Dairy Competition Helps Inspire Next Generation of Food Developers
Developing a new food that people will want to snack on takes more than catering to cutting-edge taste buds.
National Dairy Council’s annual New Product Competition helps inspire the next generation of food developers and gives students the unique opportunity to experience what it might be like to work in product development for a food company. On June 26, 2018, for the seventh annual New Product Competition, six student teams were chosen from undergraduate and graduate dairy and food science programs across North America to fully develop a new dairy-based snack to meet the evolving needs of today’s consumer. The students tapped each other’s strengths as they worked together to create a new food from start to finish — including formulation, processing, packaging, pricing and marketing.
This year, a team of students from Kansas State University was awarded the first-place prize of $8,000 at the American Dairy Science Association annual meeting in Knoxville, Tennessee.
From left to right: Bill Graves of National Dairy Council (NDC), Kansas State Faculty Coach Jayendra Amamcharla, Team Captain Yuda Ou, Priyamvada Thorakkattu, Karthik Sajith Babu, and Rohit Kapoor of NDC
The Kansas State team created Quick-Quark, a creamy, German-style drinkable quark (unripened cheese) made predominantly with dairy ingredients, including whole milk, cream, milk protein concentrate and sweetened condensed milk. The milk ingredients were fermented using starter cultures, resulting in a smooth, mildly tart quark base. Each 150-gram serving of Quick-Quark provides either 200 or 220 calories, depending on flavor (acai blueberry or piña colada), and is an excellent source of dairy protein (14 grams) and calcium (30 percent Daily Value). Packaged in a flexible, spouted pouch, Quick-Quark can be an all-day, any-occasion portable dairy snack. It’s a great snack for kids, too, since it uses real dairy, is flavored with fruit and has no preservatives.
In this year’s competition, teams from Cornell University and Clemson University were awarded second- and third-place prizes of $5,000 and $3,000, respectively.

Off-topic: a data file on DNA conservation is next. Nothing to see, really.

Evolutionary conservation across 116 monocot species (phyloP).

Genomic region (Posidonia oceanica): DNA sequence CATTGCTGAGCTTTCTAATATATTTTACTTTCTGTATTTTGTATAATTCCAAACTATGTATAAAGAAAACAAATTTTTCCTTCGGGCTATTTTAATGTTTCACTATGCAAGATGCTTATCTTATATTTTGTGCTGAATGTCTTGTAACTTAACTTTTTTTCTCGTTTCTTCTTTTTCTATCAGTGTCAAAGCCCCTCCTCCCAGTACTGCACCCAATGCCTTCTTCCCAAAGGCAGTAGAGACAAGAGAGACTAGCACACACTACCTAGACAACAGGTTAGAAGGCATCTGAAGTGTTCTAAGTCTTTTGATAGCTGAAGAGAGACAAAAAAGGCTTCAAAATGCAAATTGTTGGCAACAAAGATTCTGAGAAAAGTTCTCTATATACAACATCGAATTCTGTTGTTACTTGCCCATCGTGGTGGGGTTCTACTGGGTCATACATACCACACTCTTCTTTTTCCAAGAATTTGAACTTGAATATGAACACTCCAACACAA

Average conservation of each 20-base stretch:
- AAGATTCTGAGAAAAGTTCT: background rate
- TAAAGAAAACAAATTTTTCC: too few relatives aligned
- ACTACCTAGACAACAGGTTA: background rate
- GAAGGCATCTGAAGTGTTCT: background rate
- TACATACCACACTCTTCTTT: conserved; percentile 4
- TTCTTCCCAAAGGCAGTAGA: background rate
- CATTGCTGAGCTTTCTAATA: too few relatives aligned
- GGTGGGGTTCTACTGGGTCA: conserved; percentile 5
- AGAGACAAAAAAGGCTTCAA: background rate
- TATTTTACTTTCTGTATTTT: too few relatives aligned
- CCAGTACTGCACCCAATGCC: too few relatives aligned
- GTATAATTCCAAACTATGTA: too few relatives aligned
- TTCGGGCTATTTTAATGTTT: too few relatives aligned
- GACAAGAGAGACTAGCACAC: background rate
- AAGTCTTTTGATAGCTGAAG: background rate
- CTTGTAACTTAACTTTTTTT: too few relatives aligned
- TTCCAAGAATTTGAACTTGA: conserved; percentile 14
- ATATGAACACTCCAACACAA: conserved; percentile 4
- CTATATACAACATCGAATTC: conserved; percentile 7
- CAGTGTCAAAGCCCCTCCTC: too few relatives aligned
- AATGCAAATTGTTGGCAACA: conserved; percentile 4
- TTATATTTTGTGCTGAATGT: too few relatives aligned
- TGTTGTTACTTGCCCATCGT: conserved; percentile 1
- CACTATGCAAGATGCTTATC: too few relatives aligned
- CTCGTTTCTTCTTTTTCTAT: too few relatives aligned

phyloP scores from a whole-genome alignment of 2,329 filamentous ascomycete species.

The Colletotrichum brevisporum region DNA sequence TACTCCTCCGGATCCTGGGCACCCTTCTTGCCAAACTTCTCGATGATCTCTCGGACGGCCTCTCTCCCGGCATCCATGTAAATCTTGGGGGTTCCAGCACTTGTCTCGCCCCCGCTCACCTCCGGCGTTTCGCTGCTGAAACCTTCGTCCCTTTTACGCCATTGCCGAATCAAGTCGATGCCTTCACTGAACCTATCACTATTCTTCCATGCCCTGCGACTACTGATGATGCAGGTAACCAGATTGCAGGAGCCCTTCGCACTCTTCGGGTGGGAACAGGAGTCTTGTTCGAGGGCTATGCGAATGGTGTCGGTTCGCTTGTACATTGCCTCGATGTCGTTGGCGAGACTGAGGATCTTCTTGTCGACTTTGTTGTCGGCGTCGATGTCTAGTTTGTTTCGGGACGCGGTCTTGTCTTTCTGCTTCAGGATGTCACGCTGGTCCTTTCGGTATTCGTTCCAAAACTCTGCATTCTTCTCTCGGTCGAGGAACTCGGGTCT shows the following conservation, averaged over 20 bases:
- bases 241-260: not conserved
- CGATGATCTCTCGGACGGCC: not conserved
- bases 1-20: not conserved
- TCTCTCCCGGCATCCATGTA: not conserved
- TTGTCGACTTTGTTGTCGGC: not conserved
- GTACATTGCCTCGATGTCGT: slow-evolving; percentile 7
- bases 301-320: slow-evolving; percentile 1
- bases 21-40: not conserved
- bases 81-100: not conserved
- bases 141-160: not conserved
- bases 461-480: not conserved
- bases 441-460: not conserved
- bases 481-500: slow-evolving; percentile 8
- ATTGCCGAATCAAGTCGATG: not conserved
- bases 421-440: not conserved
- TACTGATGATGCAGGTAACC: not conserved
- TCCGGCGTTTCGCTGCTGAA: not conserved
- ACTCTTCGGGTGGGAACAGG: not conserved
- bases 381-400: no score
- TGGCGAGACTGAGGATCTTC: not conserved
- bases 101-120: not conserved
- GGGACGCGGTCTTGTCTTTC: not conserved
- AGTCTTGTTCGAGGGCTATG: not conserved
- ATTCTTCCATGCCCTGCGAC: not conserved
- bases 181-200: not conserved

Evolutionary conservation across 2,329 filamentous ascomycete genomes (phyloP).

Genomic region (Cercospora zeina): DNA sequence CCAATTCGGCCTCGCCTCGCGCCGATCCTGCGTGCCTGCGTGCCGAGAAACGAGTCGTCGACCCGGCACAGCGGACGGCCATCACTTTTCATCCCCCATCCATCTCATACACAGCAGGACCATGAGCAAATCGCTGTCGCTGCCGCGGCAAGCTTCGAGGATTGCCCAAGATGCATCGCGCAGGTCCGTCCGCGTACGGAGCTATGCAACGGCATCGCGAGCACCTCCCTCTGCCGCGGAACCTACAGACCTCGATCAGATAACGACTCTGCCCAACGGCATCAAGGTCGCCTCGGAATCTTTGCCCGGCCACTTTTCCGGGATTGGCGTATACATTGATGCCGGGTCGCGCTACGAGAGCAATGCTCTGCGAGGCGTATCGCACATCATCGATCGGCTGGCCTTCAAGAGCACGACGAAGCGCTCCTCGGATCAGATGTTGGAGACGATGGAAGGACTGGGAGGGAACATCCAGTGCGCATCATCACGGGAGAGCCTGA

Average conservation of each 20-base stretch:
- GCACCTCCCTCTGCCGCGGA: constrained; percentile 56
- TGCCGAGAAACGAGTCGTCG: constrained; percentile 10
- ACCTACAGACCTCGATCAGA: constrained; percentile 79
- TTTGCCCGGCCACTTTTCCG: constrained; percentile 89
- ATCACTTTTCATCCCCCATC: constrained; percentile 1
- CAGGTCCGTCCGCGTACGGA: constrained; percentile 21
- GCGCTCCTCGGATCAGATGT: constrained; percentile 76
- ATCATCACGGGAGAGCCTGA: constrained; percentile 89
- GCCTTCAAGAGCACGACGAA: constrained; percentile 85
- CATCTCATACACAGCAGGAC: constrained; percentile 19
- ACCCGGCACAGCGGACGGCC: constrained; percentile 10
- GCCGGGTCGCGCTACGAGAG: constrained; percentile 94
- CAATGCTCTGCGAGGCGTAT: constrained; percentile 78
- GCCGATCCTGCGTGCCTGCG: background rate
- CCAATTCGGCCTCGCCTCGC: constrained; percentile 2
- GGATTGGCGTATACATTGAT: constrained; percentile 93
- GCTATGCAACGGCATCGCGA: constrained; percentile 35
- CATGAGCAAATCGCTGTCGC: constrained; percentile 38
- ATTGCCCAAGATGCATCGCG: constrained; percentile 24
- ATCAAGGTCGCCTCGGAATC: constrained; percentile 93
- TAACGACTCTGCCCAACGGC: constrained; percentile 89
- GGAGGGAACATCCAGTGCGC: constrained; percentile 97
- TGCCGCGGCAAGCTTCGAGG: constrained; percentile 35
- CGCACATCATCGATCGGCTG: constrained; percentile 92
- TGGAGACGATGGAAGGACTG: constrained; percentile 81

What was the most valuable thing the students learned from the competition?
“It takes long hours of hard work, good communication and great teamwork to take an innovative idea and make it into a product that can be easily commercialized,” said Yuda Ou, leader of the Kansas State winning team.
Members of the Cornell University second-place team, who created Sunbites, reiterated the importance of teamwork and communication. According to team leader Rebecca Cheng, “Working within a team brings together creativity and inspiration. However, with so many different thoughts and ideas, it is crucial to find a balance through effective communication and compromise to achieve team harmony and success.”
See all six of the innovative dairy snacks created by the student teams below:
Quick-Quark, Kansas State University
A creamy, German-style drinkable quark (unripened cheese) Quick-Quark is packaged in a flexible, spouted pouch, making it a great on-the-go snack for both adults and kids.
SunBites, Cornell University
SunBites is a bite-size, savory cheese snack made from tangy Cheddar cheese crackers and crunchy milk protein crisps bound together in an innovative cluster shape — ideal for on-the-go snacking.
FROmage, Clemson University
FROmage is a quark-based vanilla French ice cream that delivers on indulgence while supplying protein for a satisfying snack or dessert.
MooCakes, The Ohio State University
MooCakes, a dairy-based, chocolate coated bakery snack, are ideal for those looking for an alternative to protein/energy bars or for a more nutritious alternative to sweet bakery products.
Mottochi, University of Massachusetts Amherst
Mottochi is protein-rich snack that pays homage to conventional Japanese mochi, while bringing more to the table than traditional mochi by way of high-quality dairy protein.
Teafir, Cornell University
Teafir is a ready-to-drink fermented dairy beverage inspired by traditional kefir. Pieces of fermented tea jellies add an interesting “chew” to the beverage.